Creating and Queering Space with Player Housing

Perks Cover

With the shutdown of massively multiplayer online roleplaying game WildStar (Carbine Studios, 2014), many players are reflecting on the lost potential of the game. The game offered an interesting combat system, unique and playful character design, and most strikingly a deep player housing system. Now past its foreclosure, I want to reflect on the importance of player housing, and other building systems in games, that allow for players to create space and community within game worlds. Few games offer players the opportunity to impact their world in meaningful, creative, and unique ways, often instead having players move through expansive open-worlds or along a set narrative path. Continue Reading

(Re)Coding Survivance

Sovereign Video Games

Call For Papers

This call takes up threads of Indigenous Futurisms and Video Games Studies to weave a fiber-optic cable of survivance – (re)coding sovereignty into flowing non-binary streams of Indigenous-made video games and experiences.

As Anishinaabe, Métis, and Irish scholar and designer Beth LaPensée notes, Indigenous communities are already in a post-apocalypse, and “doing more than surviving. We’re continuing our traditions in ways that are malleable to the situations we’re in now”(qtd. in Creegan). We ask how these games can shift players to these media landscapes that are, as Loft says, “replete with life and spirit, inclusive of beings, thought, prophecy, and the underlying connectedness of all things that mirrors, memorializes, and points to the structure of Indigenous thought” (xvi). We also ask how they can – from internal and external positionalities – (re)code how we understand games and larger networks of connection and relationality. Continue Reading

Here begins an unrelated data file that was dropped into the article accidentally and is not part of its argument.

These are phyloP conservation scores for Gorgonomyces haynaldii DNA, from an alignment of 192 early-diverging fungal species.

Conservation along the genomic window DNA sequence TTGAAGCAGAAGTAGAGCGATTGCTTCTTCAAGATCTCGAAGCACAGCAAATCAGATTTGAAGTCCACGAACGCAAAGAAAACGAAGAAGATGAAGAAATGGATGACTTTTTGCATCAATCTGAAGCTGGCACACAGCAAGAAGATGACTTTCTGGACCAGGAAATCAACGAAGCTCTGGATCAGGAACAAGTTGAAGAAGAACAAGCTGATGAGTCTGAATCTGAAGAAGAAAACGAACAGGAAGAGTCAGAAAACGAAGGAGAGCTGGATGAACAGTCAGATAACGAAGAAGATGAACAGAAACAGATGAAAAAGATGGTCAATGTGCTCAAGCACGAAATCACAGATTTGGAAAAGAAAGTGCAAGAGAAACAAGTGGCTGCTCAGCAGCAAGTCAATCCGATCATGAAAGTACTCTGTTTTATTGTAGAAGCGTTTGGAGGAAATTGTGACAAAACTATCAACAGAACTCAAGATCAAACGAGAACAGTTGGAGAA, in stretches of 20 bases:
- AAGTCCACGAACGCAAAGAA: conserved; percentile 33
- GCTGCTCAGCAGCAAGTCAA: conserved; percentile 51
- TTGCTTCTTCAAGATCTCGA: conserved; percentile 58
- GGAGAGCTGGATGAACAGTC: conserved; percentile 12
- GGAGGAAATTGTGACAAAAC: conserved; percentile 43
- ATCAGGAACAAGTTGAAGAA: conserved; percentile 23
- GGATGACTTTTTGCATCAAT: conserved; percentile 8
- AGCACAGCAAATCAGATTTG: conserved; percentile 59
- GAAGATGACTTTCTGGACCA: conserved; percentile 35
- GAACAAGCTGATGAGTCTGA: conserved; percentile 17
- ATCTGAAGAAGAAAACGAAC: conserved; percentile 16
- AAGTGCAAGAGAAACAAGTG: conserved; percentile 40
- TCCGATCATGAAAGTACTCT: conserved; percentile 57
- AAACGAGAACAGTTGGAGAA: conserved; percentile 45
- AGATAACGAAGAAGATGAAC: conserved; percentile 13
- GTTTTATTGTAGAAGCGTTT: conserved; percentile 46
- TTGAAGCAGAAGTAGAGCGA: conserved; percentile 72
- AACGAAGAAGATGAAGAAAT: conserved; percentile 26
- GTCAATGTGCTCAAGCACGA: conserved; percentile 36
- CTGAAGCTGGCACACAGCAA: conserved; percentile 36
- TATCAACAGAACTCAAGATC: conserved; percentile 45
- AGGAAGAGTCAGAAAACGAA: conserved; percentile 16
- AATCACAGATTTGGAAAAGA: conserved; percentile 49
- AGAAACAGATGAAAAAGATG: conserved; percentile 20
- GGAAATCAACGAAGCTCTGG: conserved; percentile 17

Dark as a Dungeon

Fallout 76 and the Coal Mining Industry

Morrissette Cover

I was ten hours into playing Fallout 76 when it finally happened—a moment I had warily anticipated since I first learned the latest installment in the franchise would be set in West Virginia. My character, the self-styled Shotgun Nurse of the Wasteland, was descending into a coal mine. It was the final step in my character’s training before officially joining the Fire Breathers, a group of post-apocalyptic firefighters headquartered in the crumbling remains of the Charleston Fire Department. All that was left was to activate an emergency beacon located in the sulphurous depths of Belching Betty, the site of a subterranean mine fire that had raged for untold years. Continue Reading

Folk-Music, Radical Politics, and Bliss

Far Cry 5’s Music as Western Hymnody

Badra cover image

Music has the unique ability to bring people together and speak to them on a fundamental, subconscious level (for more on this, see Ehrenberg and From Lullabies). This aspect of music plays an important role in the narrative of Far Cry 5 (Ubisoft, 2018), as Joseph Seed, the game’s primary antagonist, uses music as a powerful tool for recruiting people into his doomsday cult, the Project at Eden’s Gate. Indeed, Far Cry 5’s music ties more closely with its narrative than any previous game in the series; by exploring its music, we may better understand the populist belief system that underlies Joseph’s “fringe” doomsday preaching. Continue Reading

Nonbinary

A Choose-Your-Own Adventure

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Follow the thread / of twine / to find / your way home / if home ever existed in the first place / We make space / for our breath / for our spines / that are bending / Breaking / the binary / of a binary culture / built on binary code and passcodes / passwords we are hacking / with our
Living, loving bodies Continue Reading

Possibilities for Queer Community-Building Through LARP

In-game photo by Karin Ryding from a Sweden Run in 2012

More than just trying to present an immersive, believable world, both games attempted to ensure that players were grounded in a sense of history. Moreover, by creating worlds dominated by queer issues, it was queer histories that rose to the forefront. Players were given the opportunity to gain some level of understanding of how being queer here and now directly related to the events then and there. Continue Reading

Intersexionality and the Undie Game

Harrer cover image

Fun. When game designers and scholars talk about it, we tend to treat it as the singular, universal product of all successful gameplay scenarios. What’s fun and what isn’t, however, arises from our situated experience as embodied, gendered beings situated within a specific cultural context. In this essay – half game post-mortem, half academic poem – I explore what fun might mean by drawing on queer subjectivity. I call this lens “intersexionality,” invoking Kimberlé Crenshaw’s (1989) notion of intersectionality to describe queer gameplay experiences beyond game industry standards. Continue Reading